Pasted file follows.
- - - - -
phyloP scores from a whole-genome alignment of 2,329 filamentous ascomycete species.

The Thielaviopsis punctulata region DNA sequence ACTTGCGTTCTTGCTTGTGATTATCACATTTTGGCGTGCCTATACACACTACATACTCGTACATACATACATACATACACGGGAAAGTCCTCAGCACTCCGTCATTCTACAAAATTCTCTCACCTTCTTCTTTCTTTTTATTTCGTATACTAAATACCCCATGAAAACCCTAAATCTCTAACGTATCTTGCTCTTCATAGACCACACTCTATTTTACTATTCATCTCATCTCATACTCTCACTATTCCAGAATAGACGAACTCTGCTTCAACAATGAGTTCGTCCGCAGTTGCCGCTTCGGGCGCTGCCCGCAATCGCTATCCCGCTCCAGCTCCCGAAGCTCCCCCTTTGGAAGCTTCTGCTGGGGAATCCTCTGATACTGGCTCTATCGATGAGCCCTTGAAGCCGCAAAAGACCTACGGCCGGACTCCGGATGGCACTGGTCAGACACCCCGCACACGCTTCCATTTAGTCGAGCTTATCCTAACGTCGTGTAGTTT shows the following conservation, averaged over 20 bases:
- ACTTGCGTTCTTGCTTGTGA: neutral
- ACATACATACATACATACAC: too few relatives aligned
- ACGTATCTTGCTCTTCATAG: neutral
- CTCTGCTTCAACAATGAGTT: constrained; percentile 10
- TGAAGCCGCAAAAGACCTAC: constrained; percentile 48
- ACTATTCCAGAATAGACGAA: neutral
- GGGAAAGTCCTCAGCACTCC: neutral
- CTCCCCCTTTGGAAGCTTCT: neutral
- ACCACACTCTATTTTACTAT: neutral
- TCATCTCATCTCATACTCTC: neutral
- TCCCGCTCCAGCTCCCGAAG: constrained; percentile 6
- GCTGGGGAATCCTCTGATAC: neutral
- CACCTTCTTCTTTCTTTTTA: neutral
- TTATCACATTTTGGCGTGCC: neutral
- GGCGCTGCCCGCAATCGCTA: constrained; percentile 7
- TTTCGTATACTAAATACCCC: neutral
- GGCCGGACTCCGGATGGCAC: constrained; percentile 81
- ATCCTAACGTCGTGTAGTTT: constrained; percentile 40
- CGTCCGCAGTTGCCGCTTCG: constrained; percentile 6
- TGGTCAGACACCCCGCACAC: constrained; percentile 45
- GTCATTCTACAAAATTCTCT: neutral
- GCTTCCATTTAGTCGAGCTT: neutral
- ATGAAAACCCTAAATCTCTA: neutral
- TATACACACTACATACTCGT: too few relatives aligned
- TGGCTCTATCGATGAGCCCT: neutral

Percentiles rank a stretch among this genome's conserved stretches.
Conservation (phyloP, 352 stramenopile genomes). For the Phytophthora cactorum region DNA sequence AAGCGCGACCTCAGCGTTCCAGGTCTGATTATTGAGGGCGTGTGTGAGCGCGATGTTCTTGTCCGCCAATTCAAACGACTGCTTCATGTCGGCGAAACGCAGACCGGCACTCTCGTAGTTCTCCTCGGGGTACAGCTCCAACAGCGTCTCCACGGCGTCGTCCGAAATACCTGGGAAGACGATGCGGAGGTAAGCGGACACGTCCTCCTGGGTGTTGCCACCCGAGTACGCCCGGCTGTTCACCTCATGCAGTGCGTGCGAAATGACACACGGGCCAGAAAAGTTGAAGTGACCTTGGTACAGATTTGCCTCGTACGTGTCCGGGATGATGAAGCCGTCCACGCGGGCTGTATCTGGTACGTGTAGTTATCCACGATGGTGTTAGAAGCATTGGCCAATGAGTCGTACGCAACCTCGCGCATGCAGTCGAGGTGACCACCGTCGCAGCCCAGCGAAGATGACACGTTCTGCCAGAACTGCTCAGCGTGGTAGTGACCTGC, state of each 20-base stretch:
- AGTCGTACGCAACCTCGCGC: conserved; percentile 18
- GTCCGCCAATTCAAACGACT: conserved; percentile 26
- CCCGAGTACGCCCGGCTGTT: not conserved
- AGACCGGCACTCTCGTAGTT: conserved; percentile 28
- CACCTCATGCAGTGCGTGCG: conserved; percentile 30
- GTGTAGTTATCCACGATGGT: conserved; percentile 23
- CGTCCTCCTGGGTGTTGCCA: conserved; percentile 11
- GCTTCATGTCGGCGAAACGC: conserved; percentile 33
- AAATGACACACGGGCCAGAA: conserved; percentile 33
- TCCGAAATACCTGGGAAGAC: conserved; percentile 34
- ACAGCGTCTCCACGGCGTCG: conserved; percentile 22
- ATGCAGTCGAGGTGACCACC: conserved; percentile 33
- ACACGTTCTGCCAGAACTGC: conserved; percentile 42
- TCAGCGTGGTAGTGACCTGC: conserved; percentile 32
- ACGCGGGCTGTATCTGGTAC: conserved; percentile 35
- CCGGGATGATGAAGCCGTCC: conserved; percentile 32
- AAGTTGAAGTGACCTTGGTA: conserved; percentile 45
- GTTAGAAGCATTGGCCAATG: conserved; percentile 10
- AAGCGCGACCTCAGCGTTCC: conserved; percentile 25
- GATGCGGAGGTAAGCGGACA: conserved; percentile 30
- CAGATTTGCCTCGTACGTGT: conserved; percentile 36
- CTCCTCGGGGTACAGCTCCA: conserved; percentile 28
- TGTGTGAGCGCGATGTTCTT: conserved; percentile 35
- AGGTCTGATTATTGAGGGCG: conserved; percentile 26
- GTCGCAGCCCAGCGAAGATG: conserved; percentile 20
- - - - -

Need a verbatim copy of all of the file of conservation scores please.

phyloP scores from a whole-genome alignment of 2,329 filamentous ascomycete species.

The Thielaviopsis punctulata region DNA sequence ACTTGCGTTCTTGCTTGTGATTATCACATTTTGGCGTGCCTATACACACTACATACTCGTACATACATACATACATACACGGGAAAGTCCTCAGCACTCCGTCATTCTACAAAATTCTCTCACCTTCTTCTTTCTTTTTATTTCGTATACTAAATACCCCATGAAAACCCTAAATCTCTAACGTATCTTGCTCTTCATAGACCACACTCTATTTTACTATTCATCTCATCTCATACTCTCACTATTCCAGAATAGACGAACTCTGCTTCAACAATGAGTTCGTCCGCAGTTGCCGCTTCGGGCGCTGCCCGCAATCGCTATCCCGCTCCAGCTCCCGAAGCTCCCCCTTTGGAAGCTTCTGCTGGGGAATCCTCTGATACTGGCTCTATCGATGAGCCCTTGAAGCCGCAAAAGACCTACGGCCGGACTCCGGATGGCACTGGTCAGACACCCCGCACACGCTTCCATTTAGTCGAGCTTATCCTAACGTCGTGTAGTTT shows the following conservation, averaged over 20 bases:
- ACTTGCGTTCTTGCTTGTGA: neutral
- ACATACATACATACATACAC: too few relatives aligned
- ACGTATCTTGCTCTTCATAG: neutral
- CTCTGCTTCAACAATGAGTT: constrained; percentile 10
- TGAAGCCGCAAAAGACCTAC: constrained; percentile 48
- ACTATTCCAGAATAGACGAA: neutral
- GGGAAAGTCCTCAGCACTCC: neutral
- CTCCCCCTTTGGAAGCTTCT: neutral
- ACCACACTCTATTTTACTAT: neutral
- TCATCTCATCTCATACTCTC: neutral
- TCCCGCTCCAGCTCCCGAAG: constrained; percentile 6
- GCTGGGGAATCCTCTGATAC: neutral
- CACCTTCTTCTTTCTTTTTA: neutral
- TTATCACATTTTGGCGTGCC: neutral
- GGCGCTGCCCGCAATCGCTA: constrained; percentile 7
- TTTCGTATACTAAATACCCC: neutral
- GGCCGGACTCCGGATGGCAC: constrained; percentile 81
- ATCCTAACGTCGTGTAGTTT: constrained; percentile 40
- CGTCCGCAGTTGCCGCTTCG: constrained; percentile 6
- TGGTCAGACACCCCGCACAC: constrained; percentile 45
- GTCATTCTACAAAATTCTCT: neutral
- GCTTCCATTTAGTCGAGCTT: neutral
- ATGAAAACCCTAAATCTCTA: neutral
- TATACACACTACATACTCGT: too few relatives aligned
- TGGCTCTATCGATGAGCCCT: neutral

Percentiles rank a stretch among this genome's conserved stretches.
Conservation (phyloP, 352 stramenopile genomes). For the Phytophthora cactorum region DNA sequence AAGCGCGACCTCAGCGTTCCAGGTCTGATTATTGAGGGCGTGTGTGAGCGCGATGTTCTTGTCCGCCAATTCAAACGACTGCTTCATGTCGGCGAAACGCAGACCGGCACTCTCGTAGTTCTCCTCGGGGTACAGCTCCAACAGCGTCTCCACGGCGTCGTCCGAAATACCTGGGAAGACGATGCGGAGGTAAGCGGACACGTCCTCCTGGGTGTTGCCACCCGAGTACGCCCGGCTGTTCACCTCATGCAGTGCGTGCGAAATGACACACGGGCCAGAAAAGTTGAAGTGACCTTGGTACAGATTTGCCTCGTACGTGTCCGGGATGATGAAGCCGTCCACGCGGGCTGTATCTGGTACGTGTAGTTATCCACGATGGTGTTAGAAGCATTGGCCAATGAGTCGTACGCAACCTCGCGCATGCAGTCGAGGTGACCACCGTCGCAGCCCAGCGAAGATGACACGTTCTGCCAGAACTGCTCAGCGTGGTAGTGACCTGC, state of each 20-base stretch:
- AGTCGTACGCAACCTCGCGC: conserved; percentile 18
- GTCCGCCAATTCAAACGACT: conserved; percentile 26
- CCCGAGTACGCCCGGCTGTT: not conserved
- AGACCGGCACTCTCGTAGTT: conserved; percentile 28
- CACCTCATGCAGTGCGTGCG: conserved; percentile 30
- GTGTAGTTATCCACGATGGT: conserved; percentile 23
- CGTCCTCCTGGGTGTTGCCA: conserved; percentile 11
- GCTTCATGTCGGCGAAACGC: conserved; percentile 33
- AAATGACACACGGGCCAGAA: conserved; percentile 33
- TCCGAAATACCTGGGAAGAC: conserved; percentile 34
- ACAGCGTCTCCACGGCGTCG: conserved; percentile 22
- ATGCAGTCGAGGTGACCACC: conserved; percentile 33
- ACACGTTCTGCCAGAACTGC: conserved; percentile 42
- TCAGCGTGGTAGTGACCTGC: conserved; percentile 32
- ACGCGGGCTGTATCTGGTAC: conserved; percentile 35
- CCGGGATGATGAAGCCGTCC: conserved; percentile 32
- AAGTTGAAGTGACCTTGGTA: conserved; percentile 45
- GTTAGAAGCATTGGCCAATG: conserved; percentile 10
- AAGCGCGACCTCAGCGTTCC: conserved; percentile 25
- GATGCGGAGGTAAGCGGACA: conserved; percentile 30
- CAGATTTGCCTCGTACGTGT: conserved; percentile 36
- CTCCTCGGGGTACAGCTCCA: conserved; percentile 28
- TGTGTGAGCGCGATGTTCTT: conserved; percentile 35
- AGGTCTGATTATTGAGGGCG: conserved; percentile 26
- GTCGCAGCCCAGCGAAGATG: conserved; percentile 20